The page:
The term hash oil is used by illicit drug users and dealers to refer to a solution of tetrahydrocannabinol, but is a misnomer in suggesting any resemblance to hashish. It is made out of cannabis and is very potent due to its high THC concentration, which generally varies between 15 and 20%, but can reach 60 to 70% in some cases.
Hash oil is most often dropped on a cigarette or a joint, or it is mixed in food (such as space cakes or bhang). As it
Hash oil is produced by allowing a solvent to dissolve the psychoactive cannabinoids that are present in marijuana. These cannabinoids remain behind when the solvent is subsequently evaporated, leaving a relatively pure, high-potency form of marijuana.The color and odor of the resulting extract will vary, depending on the type of solvent used. Current samples of hash oil, a viscous liquid ranging from amber to dark brown in color, average about 15 percent tetrahydrocannabinol.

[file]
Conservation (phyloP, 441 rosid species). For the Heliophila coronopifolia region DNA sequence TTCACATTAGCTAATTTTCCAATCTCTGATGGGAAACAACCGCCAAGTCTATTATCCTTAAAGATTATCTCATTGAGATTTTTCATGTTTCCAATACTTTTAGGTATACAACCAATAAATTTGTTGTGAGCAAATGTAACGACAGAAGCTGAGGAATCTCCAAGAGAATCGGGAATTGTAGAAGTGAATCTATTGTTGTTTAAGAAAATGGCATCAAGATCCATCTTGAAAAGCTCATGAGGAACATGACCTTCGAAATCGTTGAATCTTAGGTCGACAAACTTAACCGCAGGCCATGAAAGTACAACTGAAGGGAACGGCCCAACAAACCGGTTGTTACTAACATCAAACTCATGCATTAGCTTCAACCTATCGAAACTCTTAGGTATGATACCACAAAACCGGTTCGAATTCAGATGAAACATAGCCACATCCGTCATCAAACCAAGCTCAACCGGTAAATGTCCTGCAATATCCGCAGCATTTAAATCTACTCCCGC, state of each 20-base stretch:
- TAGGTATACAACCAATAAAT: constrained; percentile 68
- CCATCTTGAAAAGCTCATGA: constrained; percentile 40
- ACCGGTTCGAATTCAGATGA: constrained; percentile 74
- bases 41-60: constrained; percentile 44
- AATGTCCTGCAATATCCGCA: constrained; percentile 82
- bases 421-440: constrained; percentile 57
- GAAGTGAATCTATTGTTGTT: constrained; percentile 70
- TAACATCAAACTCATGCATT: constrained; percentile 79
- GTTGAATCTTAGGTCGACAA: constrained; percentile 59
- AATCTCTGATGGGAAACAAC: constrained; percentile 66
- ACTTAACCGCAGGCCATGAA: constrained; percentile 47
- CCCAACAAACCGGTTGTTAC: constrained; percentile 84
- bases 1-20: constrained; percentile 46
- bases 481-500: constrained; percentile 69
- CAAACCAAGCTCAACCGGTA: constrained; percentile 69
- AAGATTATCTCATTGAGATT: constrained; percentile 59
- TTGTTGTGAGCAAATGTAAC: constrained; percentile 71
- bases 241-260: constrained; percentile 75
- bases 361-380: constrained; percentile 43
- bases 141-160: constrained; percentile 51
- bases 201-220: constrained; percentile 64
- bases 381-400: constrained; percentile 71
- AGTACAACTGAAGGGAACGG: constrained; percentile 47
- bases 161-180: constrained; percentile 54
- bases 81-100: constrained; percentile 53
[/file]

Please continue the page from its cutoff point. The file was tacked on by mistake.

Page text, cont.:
Various solvents are suitable for the production of hash oil. Isopropyl alcohol, petroleum ether, and acetone are three commonly used solvents, and butane delivered straight from compressed gas canisters has also become popular.
Butane is advantageous to use as it has a boiling point of −0.6 °C, meaning that it will fully evaporate when left for long enough at room temperature. This is much safer and easier than boiling volatile liquids like alcohol and acetone, and butane is also cheap and widely available in the form of 'lighter refill' cans. Butane also has the adantage of not dissolving the chlorophyll copmponant of whole cannabis - it dissolves mainly the psychoactive resins. Drawbacks include the risk of explosion associated with large volumes of butane gas, and the possibility of contaminants in the butane.